4-Tesla MRI Facility

MRI Imaging program research staff stand in front of the 4-T MRI instrument.

The Brookhaven Magnetic Resonance Imaging (MRI) program develops new directions and novel approaches to in vivo Nuclear Magnetic resonance (NMR). It is a core endeavor of the Brookhaven Center for Translational Neuroimaging, which along with the High-Field MRI Laboratory comprises the Brookhaven PET (Positron Emission Tomography) Laboratory and the recent addition of the Small Animal MRI Facility at BNL. Together, and along with the BNL Medical MRI Program, these Laboratories investigate the synergistic use of multiple modalities in studies of the human and animal brain, as well as other organs. The Brookhaven Center for Translational Neuroimaging is dedicated to basic and biomedical research.

The heart of the High-Field MRI Laboratory is an MRI instrument featuring a 4 Tesla superconductor magnet. There are few other MR machines in the world having human-sized magnets with field strengths of 4 T or greater. The laboratory is located across the street from the PET laboratory.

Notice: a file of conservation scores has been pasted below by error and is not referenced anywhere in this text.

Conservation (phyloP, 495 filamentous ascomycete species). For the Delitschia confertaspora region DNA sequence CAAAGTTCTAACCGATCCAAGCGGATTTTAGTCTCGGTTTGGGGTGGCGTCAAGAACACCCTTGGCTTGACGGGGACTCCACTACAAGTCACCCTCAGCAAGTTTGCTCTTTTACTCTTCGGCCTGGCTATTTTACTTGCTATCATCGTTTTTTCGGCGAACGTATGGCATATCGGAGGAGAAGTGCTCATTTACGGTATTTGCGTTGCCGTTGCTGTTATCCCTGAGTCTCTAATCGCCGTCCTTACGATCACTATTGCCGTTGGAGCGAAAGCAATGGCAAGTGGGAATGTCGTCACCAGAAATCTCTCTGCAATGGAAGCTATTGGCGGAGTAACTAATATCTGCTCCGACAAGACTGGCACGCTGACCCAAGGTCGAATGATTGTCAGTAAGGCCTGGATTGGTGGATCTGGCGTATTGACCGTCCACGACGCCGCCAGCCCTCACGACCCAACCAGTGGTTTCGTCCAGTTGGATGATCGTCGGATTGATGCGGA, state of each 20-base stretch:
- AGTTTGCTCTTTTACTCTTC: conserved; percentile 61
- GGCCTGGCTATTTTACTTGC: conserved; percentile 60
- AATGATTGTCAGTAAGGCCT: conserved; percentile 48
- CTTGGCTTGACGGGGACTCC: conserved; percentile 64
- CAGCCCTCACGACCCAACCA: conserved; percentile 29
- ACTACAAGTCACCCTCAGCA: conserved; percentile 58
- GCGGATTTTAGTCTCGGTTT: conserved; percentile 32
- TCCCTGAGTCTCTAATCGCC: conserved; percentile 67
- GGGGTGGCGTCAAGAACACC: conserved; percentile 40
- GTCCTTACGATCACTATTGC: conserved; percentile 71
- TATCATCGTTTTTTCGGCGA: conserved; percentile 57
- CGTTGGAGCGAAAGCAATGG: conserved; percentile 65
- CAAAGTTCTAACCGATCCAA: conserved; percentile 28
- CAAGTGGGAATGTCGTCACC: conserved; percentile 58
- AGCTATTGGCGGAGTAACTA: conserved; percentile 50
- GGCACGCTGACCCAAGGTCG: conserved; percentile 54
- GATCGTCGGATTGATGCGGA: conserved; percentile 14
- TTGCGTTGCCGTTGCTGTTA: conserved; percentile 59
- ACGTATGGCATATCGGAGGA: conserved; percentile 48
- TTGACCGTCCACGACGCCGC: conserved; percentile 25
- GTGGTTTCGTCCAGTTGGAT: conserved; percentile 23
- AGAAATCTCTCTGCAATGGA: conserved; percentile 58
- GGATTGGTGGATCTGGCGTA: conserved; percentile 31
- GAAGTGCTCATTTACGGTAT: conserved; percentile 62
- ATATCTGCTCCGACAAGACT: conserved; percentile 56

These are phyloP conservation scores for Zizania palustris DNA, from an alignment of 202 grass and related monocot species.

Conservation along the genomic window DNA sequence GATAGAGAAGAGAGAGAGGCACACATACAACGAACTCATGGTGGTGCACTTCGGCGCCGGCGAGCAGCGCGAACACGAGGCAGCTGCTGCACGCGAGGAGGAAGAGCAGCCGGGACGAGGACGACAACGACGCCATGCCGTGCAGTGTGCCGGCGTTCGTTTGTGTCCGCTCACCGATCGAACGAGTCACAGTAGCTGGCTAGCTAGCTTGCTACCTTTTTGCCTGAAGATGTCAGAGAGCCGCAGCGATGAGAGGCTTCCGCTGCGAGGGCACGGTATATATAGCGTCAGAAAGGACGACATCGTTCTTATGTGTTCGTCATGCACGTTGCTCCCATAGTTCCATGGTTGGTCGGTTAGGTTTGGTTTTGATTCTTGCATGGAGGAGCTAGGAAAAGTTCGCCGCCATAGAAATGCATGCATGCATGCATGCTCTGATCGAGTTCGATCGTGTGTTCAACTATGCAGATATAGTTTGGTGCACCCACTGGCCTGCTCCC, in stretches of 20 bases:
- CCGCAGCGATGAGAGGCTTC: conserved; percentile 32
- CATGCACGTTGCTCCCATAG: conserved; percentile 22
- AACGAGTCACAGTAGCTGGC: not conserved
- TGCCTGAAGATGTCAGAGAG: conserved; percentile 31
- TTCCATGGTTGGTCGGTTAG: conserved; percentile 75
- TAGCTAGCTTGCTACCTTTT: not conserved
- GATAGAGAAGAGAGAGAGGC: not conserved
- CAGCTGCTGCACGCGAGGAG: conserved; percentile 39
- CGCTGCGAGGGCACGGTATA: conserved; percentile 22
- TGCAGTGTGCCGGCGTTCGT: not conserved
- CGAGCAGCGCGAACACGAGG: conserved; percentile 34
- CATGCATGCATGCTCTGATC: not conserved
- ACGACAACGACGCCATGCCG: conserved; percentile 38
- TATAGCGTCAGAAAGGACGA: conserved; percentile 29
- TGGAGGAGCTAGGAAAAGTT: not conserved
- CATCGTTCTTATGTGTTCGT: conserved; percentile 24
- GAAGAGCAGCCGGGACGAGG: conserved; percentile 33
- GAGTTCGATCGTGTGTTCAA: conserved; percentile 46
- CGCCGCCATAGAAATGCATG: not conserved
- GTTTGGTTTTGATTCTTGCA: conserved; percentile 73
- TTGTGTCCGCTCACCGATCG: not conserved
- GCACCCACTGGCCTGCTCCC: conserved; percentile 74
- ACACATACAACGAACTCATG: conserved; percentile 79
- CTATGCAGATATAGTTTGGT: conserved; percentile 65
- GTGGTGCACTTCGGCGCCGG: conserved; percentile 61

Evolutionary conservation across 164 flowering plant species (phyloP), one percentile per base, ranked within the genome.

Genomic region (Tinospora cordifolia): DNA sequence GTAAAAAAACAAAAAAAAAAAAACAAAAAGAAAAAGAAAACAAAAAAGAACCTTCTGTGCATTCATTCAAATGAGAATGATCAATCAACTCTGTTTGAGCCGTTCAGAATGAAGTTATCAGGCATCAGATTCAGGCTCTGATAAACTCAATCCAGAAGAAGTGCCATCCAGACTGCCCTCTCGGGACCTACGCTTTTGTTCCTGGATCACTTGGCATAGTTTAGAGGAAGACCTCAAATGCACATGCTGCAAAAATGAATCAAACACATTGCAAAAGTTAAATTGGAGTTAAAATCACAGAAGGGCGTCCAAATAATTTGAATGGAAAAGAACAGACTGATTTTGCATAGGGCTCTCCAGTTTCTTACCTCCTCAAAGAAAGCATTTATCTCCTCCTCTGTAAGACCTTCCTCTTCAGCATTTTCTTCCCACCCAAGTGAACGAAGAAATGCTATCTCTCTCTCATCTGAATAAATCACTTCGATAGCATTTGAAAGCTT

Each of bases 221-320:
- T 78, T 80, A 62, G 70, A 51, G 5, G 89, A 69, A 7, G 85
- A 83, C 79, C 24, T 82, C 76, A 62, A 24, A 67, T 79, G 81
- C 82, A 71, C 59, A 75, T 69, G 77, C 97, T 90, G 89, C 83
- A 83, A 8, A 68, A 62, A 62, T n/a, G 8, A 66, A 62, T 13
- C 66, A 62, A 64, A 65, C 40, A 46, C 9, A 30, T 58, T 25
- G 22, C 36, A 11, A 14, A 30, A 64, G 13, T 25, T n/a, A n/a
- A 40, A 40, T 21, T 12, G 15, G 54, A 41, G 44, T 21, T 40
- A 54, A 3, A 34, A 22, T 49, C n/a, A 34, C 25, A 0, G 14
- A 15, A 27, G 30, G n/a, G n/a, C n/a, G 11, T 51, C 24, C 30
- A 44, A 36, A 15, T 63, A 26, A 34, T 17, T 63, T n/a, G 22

The major goal of this program is the operation of the 4 Tesla whole-body MRI scanner in the High-Field MRI Laboratory at BNL, as well as the development and refinement of innovative NMR techniques to image and measure the physiology, function and chemistry of tissues in vivo. The research focuses on the development of techniques for (1) measuring neurotransmitters; (2) quantifying blood-brain barrier permeability; (3) rapid relaxographic imaging; (4) ultra-fast MRI to observed brain activation and perfusion; and (5) reduction of radiofrequency (RF) power deposition. this program also includes the development of techniques to merge information from functional and physiologic MR with PET data. the techniques developed in the BNL High-Field Laboratory are continuously being transferred into the human arena to improve our understanding of brain function and chemistry in healthy subjects and patients with disorders such as drug abuse, multiple sclerosis, HIV infection, Alzheimers's and other neuropsychiatric diseases.


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Last Modified: May 27, 2009
Please forward all questions about this site to: Kathy Folkers